$690 million in 2008 dollars
For years, the low-lying plains of the West, especially the areas around Arizona, California, Colorado, Nevada, and New Mexico, suffered from a severe lack of water for the residence, their animals, and for irrigating their farmlands. In fact, it was the hottest, driest region in the United States. With more and more people moving into this area it became quite clear that something had to be done to provide the necessary quantities of water and electric power not only to satisfy the present requirements but also for future generations. As a result, during the Coolidge administration it was determined that the time had come to harness the enormous power of the Colorado River with the construction of a colossal dam in a project of monumental proportions. Consequently, a commission was formed composed of representatives from the states involved and the federal government who were determined to arrive at an agreement on how the waters of the Colorado and its energy output would be distributed. Representing the United States and the driving force behind the project was the Secretary of Commerce Herbert Hoover who was appointed by President Warren G. Harding in 1921.
Meanwhile, as the talks continued, surveys were being conducted by geologists and hydrologists who determined that Boulder Canyon would be a suitable site for the project but later revised their plans and moved the proposed site 8 miles farther downriver to the Black Canyon area.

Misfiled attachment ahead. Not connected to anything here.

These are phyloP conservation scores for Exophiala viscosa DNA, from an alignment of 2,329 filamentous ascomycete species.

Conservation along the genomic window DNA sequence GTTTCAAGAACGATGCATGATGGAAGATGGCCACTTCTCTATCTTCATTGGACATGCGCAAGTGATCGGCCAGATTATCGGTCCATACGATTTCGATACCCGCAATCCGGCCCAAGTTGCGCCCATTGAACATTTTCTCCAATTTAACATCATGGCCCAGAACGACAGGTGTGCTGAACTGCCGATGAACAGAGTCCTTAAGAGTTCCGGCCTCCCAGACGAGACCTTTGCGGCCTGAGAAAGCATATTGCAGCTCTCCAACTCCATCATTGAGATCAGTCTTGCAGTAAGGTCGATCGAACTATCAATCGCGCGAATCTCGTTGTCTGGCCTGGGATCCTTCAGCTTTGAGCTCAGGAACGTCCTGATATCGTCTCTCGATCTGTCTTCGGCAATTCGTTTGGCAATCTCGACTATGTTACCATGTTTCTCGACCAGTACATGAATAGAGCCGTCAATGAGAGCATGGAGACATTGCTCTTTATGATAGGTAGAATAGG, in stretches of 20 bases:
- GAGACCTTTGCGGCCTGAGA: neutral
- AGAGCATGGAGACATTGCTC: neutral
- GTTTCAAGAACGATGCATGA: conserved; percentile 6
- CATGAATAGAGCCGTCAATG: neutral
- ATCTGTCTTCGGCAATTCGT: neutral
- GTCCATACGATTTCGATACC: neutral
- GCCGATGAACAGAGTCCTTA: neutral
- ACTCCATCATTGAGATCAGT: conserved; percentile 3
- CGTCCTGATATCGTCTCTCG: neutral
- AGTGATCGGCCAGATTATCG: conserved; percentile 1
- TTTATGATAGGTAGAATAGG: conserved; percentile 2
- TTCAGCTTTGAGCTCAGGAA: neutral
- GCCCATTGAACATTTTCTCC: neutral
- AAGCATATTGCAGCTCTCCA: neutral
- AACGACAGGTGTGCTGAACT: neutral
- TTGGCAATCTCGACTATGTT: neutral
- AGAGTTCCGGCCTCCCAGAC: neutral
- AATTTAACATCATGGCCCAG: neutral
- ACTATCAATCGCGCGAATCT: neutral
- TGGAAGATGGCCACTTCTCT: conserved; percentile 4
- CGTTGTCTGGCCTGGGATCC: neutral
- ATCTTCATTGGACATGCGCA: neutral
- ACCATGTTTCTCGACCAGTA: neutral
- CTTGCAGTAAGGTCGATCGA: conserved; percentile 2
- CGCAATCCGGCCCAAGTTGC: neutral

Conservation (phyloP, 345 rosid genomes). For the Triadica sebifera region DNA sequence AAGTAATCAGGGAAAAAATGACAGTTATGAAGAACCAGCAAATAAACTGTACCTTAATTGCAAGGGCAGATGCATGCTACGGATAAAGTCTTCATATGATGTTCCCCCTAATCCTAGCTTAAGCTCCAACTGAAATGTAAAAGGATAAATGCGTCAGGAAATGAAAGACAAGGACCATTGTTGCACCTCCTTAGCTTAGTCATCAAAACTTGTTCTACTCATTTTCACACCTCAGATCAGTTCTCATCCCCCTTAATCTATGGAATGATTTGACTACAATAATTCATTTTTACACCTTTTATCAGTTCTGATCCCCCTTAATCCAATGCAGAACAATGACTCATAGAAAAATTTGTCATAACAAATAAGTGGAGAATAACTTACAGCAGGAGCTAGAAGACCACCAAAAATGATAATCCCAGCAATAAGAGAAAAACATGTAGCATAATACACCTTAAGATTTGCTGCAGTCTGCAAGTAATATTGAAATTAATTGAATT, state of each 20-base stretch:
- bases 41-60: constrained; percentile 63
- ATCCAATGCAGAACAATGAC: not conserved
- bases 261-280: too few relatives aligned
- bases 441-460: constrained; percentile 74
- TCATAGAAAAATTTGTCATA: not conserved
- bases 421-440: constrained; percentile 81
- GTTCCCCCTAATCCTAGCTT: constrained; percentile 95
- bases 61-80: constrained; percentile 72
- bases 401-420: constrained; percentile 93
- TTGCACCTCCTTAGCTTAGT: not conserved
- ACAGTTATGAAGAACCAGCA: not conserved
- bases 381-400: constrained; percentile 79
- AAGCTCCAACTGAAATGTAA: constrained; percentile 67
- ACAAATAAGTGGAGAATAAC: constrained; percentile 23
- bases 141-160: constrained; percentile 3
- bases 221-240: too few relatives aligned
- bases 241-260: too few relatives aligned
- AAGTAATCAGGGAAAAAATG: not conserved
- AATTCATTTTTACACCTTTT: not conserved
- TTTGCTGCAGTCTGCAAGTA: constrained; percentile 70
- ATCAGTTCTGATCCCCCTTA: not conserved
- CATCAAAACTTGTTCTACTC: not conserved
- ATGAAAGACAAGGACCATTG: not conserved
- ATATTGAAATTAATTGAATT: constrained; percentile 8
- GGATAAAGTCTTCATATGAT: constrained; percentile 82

The agreement between the states and the federal government was signed in 1922 but took another six years before the bills authorizing the construction wound its way through Congress and was subsequently signed by President Coolidge in December of 1928. In January 1931, during the administration of Herbert Hoover, now the thirty-first president, Congress released the specifications and their request for bids from private construction companies. Since the business community was still reeling from the effects of the Great Depression many ambitious contractors saw a tremendous opportunity not only to be part of a historic project but also to put people back to work and perhaps to make some money as well.
But when the magnitude of the project was examined in detail, many companies found they did not have the financial means or resources to carry out this enormous effort and dropped out of the bidding. Particularly disconcerting was the clause in the contract which required $2 million up front from the winning contractor with an additional $5 million due later. Since these were the depression years, coming up with that kind of money was near impossible, even for the most successful businessman.